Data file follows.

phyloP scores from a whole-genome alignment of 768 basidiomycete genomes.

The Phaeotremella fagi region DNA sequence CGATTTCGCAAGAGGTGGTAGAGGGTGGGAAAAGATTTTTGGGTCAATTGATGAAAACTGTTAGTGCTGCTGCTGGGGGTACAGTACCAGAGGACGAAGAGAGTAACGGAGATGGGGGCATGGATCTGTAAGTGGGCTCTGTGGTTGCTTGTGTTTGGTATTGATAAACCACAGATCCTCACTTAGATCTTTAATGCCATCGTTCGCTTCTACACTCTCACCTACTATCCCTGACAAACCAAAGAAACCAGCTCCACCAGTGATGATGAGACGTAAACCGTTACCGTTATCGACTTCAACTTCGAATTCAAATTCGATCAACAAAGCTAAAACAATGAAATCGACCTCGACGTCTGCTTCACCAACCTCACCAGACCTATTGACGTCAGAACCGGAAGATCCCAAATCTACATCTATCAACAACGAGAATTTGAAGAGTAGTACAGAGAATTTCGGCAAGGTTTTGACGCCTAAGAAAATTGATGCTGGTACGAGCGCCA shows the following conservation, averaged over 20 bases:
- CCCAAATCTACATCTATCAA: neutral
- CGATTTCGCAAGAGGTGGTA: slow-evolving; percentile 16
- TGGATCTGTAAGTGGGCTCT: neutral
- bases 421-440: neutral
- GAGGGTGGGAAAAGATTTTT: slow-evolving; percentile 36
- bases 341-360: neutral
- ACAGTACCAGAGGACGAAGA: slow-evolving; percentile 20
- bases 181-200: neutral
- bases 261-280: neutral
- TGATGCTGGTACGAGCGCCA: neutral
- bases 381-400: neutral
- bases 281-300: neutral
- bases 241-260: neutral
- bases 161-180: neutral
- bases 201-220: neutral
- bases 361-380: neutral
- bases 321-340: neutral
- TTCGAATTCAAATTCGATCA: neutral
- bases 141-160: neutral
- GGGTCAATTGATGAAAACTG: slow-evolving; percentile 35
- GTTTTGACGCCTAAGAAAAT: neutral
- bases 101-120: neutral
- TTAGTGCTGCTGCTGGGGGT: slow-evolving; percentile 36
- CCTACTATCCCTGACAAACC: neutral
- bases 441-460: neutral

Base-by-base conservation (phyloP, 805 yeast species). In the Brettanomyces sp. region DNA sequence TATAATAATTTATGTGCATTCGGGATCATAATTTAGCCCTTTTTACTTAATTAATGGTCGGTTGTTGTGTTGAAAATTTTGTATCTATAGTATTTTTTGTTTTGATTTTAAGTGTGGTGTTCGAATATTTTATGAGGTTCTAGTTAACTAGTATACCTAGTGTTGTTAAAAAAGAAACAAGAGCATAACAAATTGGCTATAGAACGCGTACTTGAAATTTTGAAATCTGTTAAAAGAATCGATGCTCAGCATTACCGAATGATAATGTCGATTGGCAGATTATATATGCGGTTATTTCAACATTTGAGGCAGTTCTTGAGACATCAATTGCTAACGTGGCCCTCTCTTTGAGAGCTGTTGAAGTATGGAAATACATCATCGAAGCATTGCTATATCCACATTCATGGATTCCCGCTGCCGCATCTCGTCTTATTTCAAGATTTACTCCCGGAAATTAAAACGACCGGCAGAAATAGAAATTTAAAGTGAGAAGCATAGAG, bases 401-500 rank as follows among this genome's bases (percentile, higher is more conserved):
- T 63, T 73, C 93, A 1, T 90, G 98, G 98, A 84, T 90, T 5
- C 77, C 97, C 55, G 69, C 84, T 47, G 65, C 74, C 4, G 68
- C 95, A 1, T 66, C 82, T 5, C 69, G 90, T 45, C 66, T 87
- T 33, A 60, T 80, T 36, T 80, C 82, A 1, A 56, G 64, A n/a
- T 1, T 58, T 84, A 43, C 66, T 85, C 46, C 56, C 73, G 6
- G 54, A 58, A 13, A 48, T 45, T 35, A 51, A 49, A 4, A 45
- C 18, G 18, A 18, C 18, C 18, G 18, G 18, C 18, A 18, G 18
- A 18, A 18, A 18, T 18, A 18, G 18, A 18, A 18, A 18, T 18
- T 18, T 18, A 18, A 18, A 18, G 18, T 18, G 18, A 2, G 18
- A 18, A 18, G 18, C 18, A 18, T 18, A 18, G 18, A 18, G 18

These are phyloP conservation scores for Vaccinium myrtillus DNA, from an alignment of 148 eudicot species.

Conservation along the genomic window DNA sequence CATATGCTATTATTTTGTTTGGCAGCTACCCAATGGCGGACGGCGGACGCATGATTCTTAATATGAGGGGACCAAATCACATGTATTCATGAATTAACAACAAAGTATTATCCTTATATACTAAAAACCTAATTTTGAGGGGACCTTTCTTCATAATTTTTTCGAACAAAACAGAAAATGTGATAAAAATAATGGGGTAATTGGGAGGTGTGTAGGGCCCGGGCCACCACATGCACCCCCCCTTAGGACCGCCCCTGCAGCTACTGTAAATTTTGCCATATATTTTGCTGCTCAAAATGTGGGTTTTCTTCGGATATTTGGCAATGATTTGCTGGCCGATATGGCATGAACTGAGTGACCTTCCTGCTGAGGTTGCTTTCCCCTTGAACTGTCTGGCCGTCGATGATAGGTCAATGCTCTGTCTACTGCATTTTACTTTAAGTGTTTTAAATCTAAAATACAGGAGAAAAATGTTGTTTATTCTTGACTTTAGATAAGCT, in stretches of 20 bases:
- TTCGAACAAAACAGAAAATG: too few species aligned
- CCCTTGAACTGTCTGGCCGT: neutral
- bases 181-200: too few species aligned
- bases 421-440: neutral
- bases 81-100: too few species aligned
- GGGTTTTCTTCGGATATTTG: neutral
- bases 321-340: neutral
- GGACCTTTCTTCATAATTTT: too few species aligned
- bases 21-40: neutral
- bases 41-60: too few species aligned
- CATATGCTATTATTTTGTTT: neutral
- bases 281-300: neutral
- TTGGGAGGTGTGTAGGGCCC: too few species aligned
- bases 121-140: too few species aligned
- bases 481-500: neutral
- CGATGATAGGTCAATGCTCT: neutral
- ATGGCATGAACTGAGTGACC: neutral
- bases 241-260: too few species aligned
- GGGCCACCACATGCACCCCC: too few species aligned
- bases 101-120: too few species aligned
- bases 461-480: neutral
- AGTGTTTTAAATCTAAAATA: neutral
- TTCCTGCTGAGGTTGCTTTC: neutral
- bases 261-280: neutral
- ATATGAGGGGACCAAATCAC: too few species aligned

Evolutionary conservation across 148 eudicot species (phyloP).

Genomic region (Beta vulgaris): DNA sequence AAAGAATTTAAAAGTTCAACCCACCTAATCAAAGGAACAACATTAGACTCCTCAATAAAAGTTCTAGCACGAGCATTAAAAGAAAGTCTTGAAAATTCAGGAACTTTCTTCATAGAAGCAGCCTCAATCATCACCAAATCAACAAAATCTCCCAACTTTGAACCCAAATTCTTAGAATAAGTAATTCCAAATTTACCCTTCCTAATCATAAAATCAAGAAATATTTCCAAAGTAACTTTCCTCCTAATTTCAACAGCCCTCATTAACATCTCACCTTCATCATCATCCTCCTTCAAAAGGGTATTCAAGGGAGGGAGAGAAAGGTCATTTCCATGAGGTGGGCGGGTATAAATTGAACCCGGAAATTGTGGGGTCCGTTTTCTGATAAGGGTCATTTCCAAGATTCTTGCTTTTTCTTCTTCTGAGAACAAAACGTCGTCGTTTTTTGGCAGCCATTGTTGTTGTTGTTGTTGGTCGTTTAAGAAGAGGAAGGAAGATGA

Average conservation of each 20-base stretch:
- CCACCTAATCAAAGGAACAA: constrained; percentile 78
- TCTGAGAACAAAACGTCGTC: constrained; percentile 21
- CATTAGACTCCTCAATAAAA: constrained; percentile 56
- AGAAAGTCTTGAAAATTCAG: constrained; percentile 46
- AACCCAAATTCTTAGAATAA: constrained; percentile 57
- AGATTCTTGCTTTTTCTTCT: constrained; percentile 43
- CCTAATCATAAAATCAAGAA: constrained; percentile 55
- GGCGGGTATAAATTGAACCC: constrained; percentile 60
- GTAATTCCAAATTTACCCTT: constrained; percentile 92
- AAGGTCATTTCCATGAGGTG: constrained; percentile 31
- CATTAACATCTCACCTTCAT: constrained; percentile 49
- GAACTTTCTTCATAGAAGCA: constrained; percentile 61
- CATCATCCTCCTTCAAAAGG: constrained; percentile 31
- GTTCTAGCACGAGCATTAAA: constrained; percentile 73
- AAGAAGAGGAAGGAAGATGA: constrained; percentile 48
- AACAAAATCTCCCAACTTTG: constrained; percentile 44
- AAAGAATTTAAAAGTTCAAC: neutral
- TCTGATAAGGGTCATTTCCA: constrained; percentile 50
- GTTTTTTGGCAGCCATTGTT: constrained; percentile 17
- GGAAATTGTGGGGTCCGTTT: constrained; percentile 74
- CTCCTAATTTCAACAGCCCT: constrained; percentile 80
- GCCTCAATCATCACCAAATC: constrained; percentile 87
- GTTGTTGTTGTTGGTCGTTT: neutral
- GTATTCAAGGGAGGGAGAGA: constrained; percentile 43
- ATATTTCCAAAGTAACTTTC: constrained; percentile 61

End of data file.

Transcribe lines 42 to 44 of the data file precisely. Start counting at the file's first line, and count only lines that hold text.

- CCCTTGAACTGTCTGGCCGT: neutral
- bases 181-200: too few species aligned
- bases 421-440: neutral